Saturday, August 4, 2012
How She Does It Rochelle Weber plus excerpt Red Rage
Today, Rochelle Weber is telling us how she writes her stories. With glitches from blog maven and guest both Friday and Saturday's blogs are combined.
Hi and thank you so much for hosting me on your blog. I hope my answers are helpful.
1. How do you create your characters? Do you have a specific process?
Of the two books I’ve published, one was somewhat autobiographic, and the other started as back-story for a couple of the secondary characters. They sort of took over and became their own book, which I ended up publishing first. My current WIP is also rather autobiographic. I majored in creative writing in college and I asked one of my professors if we wrote from our experience how we differentiated between memoirs and fiction. He said, “Write it the way you wish it was.” So, that’s what I do.
My ex-husband worked outages at various nuclear power plants around the country. I gave up a good job, dropped out of college and we followed him on the road to try to keep our family together. When my oldest daughter started fourth grade, she was enrolling in her eighth, ninth, tenth school? I’d begged him to settle in one place and stop moving. He dumped me in a town I’d never heard of 750 miles from home because he “couldn’t stand my mood swings.” Later, I was diagnosed with bi-polar disorder. In Rock Crazy, Katie’s husband takes her to the Moon and dumps her. Katie knows she’s bi-polar and there’s a doctor there who can cure her. Scott stays close by hoping she’ll have the surgery, planning to ask her to come back to him when she does. I wish my ex had taken me to get help instead of just dumping me. I wish there was a cure—a chip they could implant.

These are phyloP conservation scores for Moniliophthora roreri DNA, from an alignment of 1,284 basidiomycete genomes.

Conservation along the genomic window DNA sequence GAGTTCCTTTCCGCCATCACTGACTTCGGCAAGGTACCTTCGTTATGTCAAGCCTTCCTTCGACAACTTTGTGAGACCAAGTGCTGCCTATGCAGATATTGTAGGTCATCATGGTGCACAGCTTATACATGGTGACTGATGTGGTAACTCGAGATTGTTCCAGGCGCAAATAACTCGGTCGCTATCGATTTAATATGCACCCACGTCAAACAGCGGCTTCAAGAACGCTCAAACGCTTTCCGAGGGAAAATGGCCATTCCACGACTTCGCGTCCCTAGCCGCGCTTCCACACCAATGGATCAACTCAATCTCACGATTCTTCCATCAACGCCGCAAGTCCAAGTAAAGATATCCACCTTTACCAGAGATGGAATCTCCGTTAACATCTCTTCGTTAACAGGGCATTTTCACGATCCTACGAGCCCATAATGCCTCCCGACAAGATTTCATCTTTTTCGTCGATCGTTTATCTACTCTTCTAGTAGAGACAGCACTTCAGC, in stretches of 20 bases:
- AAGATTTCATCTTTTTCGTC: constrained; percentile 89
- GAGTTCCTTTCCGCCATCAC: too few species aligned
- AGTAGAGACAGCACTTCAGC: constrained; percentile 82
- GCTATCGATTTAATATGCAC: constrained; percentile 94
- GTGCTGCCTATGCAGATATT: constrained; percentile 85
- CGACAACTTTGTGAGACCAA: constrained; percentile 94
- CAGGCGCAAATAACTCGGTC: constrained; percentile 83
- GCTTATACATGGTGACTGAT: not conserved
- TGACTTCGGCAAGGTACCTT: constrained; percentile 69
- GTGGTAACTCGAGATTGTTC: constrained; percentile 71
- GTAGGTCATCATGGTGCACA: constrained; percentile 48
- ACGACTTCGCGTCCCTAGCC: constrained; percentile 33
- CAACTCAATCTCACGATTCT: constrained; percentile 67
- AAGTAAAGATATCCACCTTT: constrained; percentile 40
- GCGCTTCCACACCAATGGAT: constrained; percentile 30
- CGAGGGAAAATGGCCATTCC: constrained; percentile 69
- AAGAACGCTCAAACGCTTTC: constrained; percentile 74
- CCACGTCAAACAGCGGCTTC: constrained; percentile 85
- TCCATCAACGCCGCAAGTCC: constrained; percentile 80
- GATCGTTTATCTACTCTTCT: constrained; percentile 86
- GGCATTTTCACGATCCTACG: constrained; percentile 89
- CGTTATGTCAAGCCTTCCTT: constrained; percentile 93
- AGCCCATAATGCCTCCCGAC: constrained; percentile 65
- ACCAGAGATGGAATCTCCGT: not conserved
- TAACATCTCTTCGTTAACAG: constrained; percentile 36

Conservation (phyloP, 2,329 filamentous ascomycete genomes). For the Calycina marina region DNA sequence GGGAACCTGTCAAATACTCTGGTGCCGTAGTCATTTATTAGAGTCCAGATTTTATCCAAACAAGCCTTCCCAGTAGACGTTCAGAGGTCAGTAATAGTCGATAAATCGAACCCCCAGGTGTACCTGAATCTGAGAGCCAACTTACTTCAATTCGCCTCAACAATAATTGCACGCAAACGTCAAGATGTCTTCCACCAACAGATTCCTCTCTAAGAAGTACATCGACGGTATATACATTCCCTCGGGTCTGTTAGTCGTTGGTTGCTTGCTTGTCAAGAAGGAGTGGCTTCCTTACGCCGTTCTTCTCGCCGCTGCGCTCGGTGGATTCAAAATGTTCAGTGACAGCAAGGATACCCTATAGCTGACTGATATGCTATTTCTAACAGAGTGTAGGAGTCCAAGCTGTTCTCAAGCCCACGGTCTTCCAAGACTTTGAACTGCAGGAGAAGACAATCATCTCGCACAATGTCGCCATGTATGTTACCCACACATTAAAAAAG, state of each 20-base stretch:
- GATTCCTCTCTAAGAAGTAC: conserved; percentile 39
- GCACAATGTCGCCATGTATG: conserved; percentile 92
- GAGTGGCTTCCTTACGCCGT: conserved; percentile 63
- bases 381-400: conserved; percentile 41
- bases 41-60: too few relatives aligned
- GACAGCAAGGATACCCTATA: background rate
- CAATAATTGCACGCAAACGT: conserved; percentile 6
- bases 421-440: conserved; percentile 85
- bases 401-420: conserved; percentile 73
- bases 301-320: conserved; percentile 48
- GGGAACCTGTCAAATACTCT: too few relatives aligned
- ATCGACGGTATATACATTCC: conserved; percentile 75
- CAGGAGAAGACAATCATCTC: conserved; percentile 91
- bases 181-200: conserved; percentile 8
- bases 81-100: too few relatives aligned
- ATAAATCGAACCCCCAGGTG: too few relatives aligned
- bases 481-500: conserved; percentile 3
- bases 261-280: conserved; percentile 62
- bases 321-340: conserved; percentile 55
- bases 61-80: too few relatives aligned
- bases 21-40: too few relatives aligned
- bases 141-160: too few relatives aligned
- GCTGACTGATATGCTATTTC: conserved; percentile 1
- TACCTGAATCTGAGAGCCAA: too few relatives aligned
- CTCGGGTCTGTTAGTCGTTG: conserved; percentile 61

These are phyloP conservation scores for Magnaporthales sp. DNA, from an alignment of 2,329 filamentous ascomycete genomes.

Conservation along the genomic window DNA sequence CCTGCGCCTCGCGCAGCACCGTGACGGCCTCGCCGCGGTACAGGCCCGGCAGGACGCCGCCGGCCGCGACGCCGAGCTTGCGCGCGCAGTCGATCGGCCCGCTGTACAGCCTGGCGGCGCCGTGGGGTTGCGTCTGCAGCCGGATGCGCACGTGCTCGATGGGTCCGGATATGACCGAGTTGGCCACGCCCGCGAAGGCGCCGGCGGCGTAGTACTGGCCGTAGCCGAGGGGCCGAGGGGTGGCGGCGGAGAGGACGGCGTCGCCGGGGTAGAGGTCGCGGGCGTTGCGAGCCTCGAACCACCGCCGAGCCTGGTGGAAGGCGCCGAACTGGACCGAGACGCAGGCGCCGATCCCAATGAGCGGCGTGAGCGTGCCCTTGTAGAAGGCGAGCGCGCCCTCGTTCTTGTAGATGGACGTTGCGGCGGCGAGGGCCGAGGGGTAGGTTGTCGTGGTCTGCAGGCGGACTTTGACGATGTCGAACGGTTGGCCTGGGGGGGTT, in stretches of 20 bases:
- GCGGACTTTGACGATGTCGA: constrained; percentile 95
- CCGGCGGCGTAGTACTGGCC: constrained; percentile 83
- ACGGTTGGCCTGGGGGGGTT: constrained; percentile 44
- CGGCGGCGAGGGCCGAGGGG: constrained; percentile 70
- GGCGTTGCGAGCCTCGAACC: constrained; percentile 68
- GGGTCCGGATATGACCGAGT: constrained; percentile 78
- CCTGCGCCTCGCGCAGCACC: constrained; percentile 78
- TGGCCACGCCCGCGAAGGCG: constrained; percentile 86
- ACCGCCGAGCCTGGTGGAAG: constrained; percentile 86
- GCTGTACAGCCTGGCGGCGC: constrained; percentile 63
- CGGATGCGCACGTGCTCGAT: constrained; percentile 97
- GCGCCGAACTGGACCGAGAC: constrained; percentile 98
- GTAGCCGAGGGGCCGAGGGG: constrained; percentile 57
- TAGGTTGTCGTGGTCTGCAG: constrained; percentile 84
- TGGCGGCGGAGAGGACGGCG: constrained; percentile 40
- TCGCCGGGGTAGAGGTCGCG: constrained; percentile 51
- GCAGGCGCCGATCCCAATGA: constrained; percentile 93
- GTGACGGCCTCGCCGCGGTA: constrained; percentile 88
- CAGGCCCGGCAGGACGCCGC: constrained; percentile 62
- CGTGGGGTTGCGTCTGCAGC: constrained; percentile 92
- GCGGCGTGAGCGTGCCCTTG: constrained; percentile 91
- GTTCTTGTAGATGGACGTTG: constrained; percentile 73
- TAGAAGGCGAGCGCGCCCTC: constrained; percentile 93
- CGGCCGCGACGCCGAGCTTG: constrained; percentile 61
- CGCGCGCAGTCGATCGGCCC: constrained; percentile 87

2. Do your characters come before the plot? Do you sketch out your plot or do you let the characters develop the route to the end?
I guess the characters come first. Certainly in the case of Rock Bound, they did. I started working on Rock Crazy and then decided I wanted to write a couple of paragraphs about the political prisoners who originally settled the Moon. Katie looks down on them until she realizes the people helping her when she finds herself stranded after Scott dumps her were prisoners. So I started a paragraph or two about Annie and Jake Johnsrud and the next thing I knew, I had a whole book about how they were arrested and what they faced when they arrived on the Moon.
3. Do you know how the story will end before you begin? In a general way or a specific one?
Usually I have a beginning and an end before I start a book. It’s the middle that bogs me down sometimes. I’m a pantser and I sometimes get lost on the way from point A to point B.
3. 4. Do you choose settings you know or do you have books of settings and plans of houses sitting around?
The settings are pretty much in my head. I designed my Moon base with curved walls because I thought they would need to follow the curve of the walls of the shuttles transporting them. The heroine’s apartment in Crystal Lady, my WIP resembles the apartment I lived in when I started losing weight. The rock star she meets in treatment lives in my dream house—the floor plan I’ve envisioned for “someday when I’m on all of the best-seller lists or I win the lottery.”